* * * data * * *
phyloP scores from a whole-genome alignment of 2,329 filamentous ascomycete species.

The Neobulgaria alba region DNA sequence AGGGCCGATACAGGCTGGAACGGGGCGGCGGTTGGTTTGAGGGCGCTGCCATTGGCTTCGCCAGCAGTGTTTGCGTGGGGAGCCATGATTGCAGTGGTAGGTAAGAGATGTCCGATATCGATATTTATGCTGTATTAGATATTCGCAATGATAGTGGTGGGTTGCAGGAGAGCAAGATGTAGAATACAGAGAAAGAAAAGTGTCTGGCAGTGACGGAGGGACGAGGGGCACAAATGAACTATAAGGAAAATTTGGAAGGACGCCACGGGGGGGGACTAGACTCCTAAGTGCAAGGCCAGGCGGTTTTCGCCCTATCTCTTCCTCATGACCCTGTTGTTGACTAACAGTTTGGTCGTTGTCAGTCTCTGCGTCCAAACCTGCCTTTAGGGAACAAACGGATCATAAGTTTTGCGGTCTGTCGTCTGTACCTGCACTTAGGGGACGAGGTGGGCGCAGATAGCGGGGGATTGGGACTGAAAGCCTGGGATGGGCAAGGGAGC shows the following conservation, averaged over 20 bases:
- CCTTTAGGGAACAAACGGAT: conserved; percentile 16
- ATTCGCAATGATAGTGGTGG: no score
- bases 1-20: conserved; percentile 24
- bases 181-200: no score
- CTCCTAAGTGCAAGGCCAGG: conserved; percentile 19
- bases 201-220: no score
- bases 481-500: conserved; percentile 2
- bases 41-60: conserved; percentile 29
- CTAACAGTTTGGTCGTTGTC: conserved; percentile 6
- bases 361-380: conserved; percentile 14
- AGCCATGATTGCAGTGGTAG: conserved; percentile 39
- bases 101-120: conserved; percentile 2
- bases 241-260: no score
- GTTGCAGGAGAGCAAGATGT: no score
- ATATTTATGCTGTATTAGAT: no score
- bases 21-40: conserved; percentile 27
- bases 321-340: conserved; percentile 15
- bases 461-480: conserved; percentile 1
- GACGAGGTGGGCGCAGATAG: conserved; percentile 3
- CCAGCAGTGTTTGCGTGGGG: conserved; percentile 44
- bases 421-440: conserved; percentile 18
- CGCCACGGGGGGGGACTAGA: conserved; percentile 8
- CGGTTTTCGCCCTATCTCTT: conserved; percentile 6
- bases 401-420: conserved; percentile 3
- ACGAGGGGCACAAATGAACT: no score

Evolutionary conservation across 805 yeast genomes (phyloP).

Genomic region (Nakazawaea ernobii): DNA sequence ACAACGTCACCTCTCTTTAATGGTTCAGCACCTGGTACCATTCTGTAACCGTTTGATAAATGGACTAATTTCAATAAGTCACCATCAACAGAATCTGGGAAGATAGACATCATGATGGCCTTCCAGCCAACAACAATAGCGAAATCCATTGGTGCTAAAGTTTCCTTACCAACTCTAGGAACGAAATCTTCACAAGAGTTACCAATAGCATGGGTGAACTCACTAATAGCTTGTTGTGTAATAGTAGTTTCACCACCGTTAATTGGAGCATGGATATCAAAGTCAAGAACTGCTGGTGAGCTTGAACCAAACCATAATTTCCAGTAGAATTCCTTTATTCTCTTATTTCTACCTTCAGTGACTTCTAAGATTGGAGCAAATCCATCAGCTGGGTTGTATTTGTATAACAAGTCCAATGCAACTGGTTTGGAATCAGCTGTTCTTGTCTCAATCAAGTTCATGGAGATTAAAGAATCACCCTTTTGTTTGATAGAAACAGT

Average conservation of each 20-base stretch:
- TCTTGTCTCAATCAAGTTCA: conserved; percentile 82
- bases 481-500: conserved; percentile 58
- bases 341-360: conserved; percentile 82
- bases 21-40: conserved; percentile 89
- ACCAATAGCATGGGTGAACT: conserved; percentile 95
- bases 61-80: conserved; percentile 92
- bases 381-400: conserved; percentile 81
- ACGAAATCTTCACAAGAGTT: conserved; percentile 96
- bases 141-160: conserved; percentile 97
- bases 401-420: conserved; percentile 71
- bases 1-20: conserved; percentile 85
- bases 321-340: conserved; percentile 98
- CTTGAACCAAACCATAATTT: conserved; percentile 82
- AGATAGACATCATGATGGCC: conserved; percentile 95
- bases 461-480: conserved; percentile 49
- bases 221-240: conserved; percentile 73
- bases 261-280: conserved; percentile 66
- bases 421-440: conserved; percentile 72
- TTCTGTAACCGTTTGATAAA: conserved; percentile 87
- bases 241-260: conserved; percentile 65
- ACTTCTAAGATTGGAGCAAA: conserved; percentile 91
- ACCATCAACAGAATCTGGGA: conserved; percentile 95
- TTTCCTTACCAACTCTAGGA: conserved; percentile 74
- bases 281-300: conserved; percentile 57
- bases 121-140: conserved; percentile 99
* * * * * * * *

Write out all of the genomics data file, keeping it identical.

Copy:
phyloP scores from a whole-genome alignment of 2,329 filamentous ascomycete species.

The Neobulgaria alba region DNA sequence AGGGCCGATACAGGCTGGAACGGGGCGGCGGTTGGTTTGAGGGCGCTGCCATTGGCTTCGCCAGCAGTGTTTGCGTGGGGAGCCATGATTGCAGTGGTAGGTAAGAGATGTCCGATATCGATATTTATGCTGTATTAGATATTCGCAATGATAGTGGTGGGTTGCAGGAGAGCAAGATGTAGAATACAGAGAAAGAAAAGTGTCTGGCAGTGACGGAGGGACGAGGGGCACAAATGAACTATAAGGAAAATTTGGAAGGACGCCACGGGGGGGGACTAGACTCCTAAGTGCAAGGCCAGGCGGTTTTCGCCCTATCTCTTCCTCATGACCCTGTTGTTGACTAACAGTTTGGTCGTTGTCAGTCTCTGCGTCCAAACCTGCCTTTAGGGAACAAACGGATCATAAGTTTTGCGGTCTGTCGTCTGTACCTGCACTTAGGGGACGAGGTGGGCGCAGATAGCGGGGGATTGGGACTGAAAGCCTGGGATGGGCAAGGGAGC shows the following conservation, averaged over 20 bases:
- CCTTTAGGGAACAAACGGAT: conserved; percentile 16
- ATTCGCAATGATAGTGGTGG: no score
- bases 1-20: conserved; percentile 24
- bases 181-200: no score
- CTCCTAAGTGCAAGGCCAGG: conserved; percentile 19
- bases 201-220: no score
- bases 481-500: conserved; percentile 2
- bases 41-60: conserved; percentile 29
- CTAACAGTTTGGTCGTTGTC: conserved; percentile 6
- bases 361-380: conserved; percentile 14
- AGCCATGATTGCAGTGGTAG: conserved; percentile 39
- bases 101-120: conserved; percentile 2
- bases 241-260: no score
- GTTGCAGGAGAGCAAGATGT: no score
- ATATTTATGCTGTATTAGAT: no score
- bases 21-40: conserved; percentile 27
- bases 321-340: conserved; percentile 15
- bases 461-480: conserved; percentile 1
- GACGAGGTGGGCGCAGATAG: conserved; percentile 3
- CCAGCAGTGTTTGCGTGGGG: conserved; percentile 44
- bases 421-440: conserved; percentile 18
- CGCCACGGGGGGGGACTAGA: conserved; percentile 8
- CGGTTTTCGCCCTATCTCTT: conserved; percentile 6
- bases 401-420: conserved; percentile 3
- ACGAGGGGCACAAATGAACT: no score

Evolutionary conservation across 805 yeast genomes (phyloP).

Genomic region (Nakazawaea ernobii): DNA sequence ACAACGTCACCTCTCTTTAATGGTTCAGCACCTGGTACCATTCTGTAACCGTTTGATAAATGGACTAATTTCAATAAGTCACCATCAACAGAATCTGGGAAGATAGACATCATGATGGCCTTCCAGCCAACAACAATAGCGAAATCCATTGGTGCTAAAGTTTCCTTACCAACTCTAGGAACGAAATCTTCACAAGAGTTACCAATAGCATGGGTGAACTCACTAATAGCTTGTTGTGTAATAGTAGTTTCACCACCGTTAATTGGAGCATGGATATCAAAGTCAAGAACTGCTGGTGAGCTTGAACCAAACCATAATTTCCAGTAGAATTCCTTTATTCTCTTATTTCTACCTTCAGTGACTTCTAAGATTGGAGCAAATCCATCAGCTGGGTTGTATTTGTATAACAAGTCCAATGCAACTGGTTTGGAATCAGCTGTTCTTGTCTCAATCAAGTTCATGGAGATTAAAGAATCACCCTTTTGTTTGATAGAAACAGT

Average conservation of each 20-base stretch:
- TCTTGTCTCAATCAAGTTCA: conserved; percentile 82
- bases 481-500: conserved; percentile 58
- bases 341-360: conserved; percentile 82
- bases 21-40: conserved; percentile 89
- ACCAATAGCATGGGTGAACT: conserved; percentile 95
- bases 61-80: conserved; percentile 92
- bases 381-400: conserved; percentile 81
- ACGAAATCTTCACAAGAGTT: conserved; percentile 96
- bases 141-160: conserved; percentile 97
- bases 401-420: conserved; percentile 71
- bases 1-20: conserved; percentile 85
- bases 321-340: conserved; percentile 98
- CTTGAACCAAACCATAATTT: conserved; percentile 82
- AGATAGACATCATGATGGCC: conserved; percentile 95
- bases 461-480: conserved; percentile 49
- bases 221-240: conserved; percentile 73
- bases 261-280: conserved; percentile 66
- bases 421-440: conserved; percentile 72
- TTCTGTAACCGTTTGATAAA: conserved; percentile 87
- bases 241-260: conserved; percentile 65
- ACTTCTAAGATTGGAGCAAA: conserved; percentile 91
- ACCATCAACAGAATCTGGGA: conserved; percentile 95
- TTTCCTTACCAACTCTAGGA: conserved; percentile 74
- bases 281-300: conserved; percentile 57
- bases 121-140: conserved; percentile 99